Life @ Thumbtack
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Life @ Thumbtack

Why We Need Courageous Conversations

Today marks one year since the murder of George Floyd. I hesitate to use the word anniversary because it symbolizes happy milestones, and feels glaringly wrong in this context. When I take stock of the past year, I do not feel celebratory — but I do feel hopeful.

I feel even more hopeful than I would have predicted when I first watched Darnella Frazier’s video and raised my voice along with so many others to call for justice. For the first time in my life there was a national outcry in support of Black lives with a spotlight turned on the realities of structural racism. And it wasn’t just the Black community standing up.

When I joined Thumbtack last October, I spent the first few weeks just listening to employees. One of the sentiments I heard most clearly from everyone, regardless of race, was the desire to be better allies. That desire, however, was coupled with a fear of not knowing or understanding enough. Folks were newly willing to do the work, and newly willing to be uncomfortable. But they were worried they didn’t know how to truly confront tough topics or that they would unwittingly mishandle tough conversations. They needed support, and they needed tools.

What grew out of those worries was a series called Courageous Conversations, in which we pair an outside speaker with internal employees for a discussion to help us as a company talk about hard things. Past conversations have included a discussion of the life-affirming implications of non-binary gender pronouns and the particular history of Asian-American racism.

As we approached today’s one-year mark, I thought long and hard about the conversation we most needed to have, right now. Last week, all of our team members gathered virtually for “Across the Dinner Table,” a candid discussion about the current state of race, parenting, and law enforcement in America and our pursuit to better understand each other.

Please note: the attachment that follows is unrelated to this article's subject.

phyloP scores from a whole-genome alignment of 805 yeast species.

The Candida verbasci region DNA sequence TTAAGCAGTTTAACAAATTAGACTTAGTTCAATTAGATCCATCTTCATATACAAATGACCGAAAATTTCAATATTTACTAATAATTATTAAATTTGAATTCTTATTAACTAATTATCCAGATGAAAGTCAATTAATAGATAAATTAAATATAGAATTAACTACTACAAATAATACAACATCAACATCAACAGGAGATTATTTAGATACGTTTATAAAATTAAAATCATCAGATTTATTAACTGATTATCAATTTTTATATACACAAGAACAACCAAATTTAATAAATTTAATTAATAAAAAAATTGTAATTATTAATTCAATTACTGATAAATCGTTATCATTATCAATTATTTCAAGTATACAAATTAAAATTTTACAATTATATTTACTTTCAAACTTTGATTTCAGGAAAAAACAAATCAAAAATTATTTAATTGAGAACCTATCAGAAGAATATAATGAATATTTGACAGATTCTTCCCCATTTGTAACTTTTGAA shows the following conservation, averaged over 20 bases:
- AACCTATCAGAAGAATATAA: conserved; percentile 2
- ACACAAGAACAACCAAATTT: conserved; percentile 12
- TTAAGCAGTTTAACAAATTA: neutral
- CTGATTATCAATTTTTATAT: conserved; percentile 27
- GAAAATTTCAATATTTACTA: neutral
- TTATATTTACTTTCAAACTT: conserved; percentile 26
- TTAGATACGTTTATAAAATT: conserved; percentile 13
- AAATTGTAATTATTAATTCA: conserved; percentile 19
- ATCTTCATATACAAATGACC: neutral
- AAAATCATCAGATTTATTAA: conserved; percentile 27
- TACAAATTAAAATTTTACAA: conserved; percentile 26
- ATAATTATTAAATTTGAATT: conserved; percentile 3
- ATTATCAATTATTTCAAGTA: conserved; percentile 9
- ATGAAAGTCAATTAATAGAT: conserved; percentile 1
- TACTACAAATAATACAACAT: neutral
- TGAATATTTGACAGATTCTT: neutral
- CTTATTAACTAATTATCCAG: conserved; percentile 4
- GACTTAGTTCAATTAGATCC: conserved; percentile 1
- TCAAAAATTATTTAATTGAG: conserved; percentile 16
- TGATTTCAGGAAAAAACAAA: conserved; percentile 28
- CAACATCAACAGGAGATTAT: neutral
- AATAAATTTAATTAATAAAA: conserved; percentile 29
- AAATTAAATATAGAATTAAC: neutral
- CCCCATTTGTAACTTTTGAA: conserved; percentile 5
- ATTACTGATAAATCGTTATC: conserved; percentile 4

Here is the introduction I gave before turning the floor over to our speaker, Walter Thorne, and our moderator, Thumbtack employee and former law enforcement officer Jonathan Bushnell.

Walter has seven children, two Black, four biracial, and one white. His father spent his entire career in law enforcement. Walter learned at 16 years old, as part of his learning to drive, the rules to getting pulled over by the police. Something you won’t find in a book. “Stop the car, roll all of the windows down, turn the car off, put the overhead light on, put keys on the dash, hands on the steering wheel, and DO NOT MOVE without asking for permission, not even to take your seatbelt off.” He can still feel the emotion and seriousness in his father’s voice.

Walter’s white son and his white friends have never had to seriously have that conversation with their families. They’ve also never needed to discuss dressing for an interview, dressing for work, policing, politics, job opportunities, excelling at school, dating, how to talk, how to wear your hair, and a host of other things that are different conversations in Black households compared to white households. Breaking these barriers of conversation with his own children and your children are challenging but necessary if we are ever to gain a real perspective of a Black family’s lived experience.

During that hour, I also shared my own personal experiences as a parent of Black teenage sons, and Jonathan shared his concern that the national narrative has become “anti-police” when it should be “anti-bad police.” I could feel that our employees were deeply engaged with the conversation, and afterwards I heard from several folks that they found themselves in tears as they listened.

We started this series as a way to share some of our own experiences or those of our families. What we’ve realized is that none of us has the same history. We are shaped by our families, our races, our religions, our values, and our political affiliations. Yet regardless of race, religion, or political views we ultimately all want the same thing, for our families to be safe, healthy and happy.

I believe that empathy will move us forward. It’s a gift to learn from each other. It’s a gift to hear each other. Conversations like these, and the fact that they continue to take place in homes and companies across the country a year after the protests demanding justice for George Floyd and Black lives, fill me with hope.

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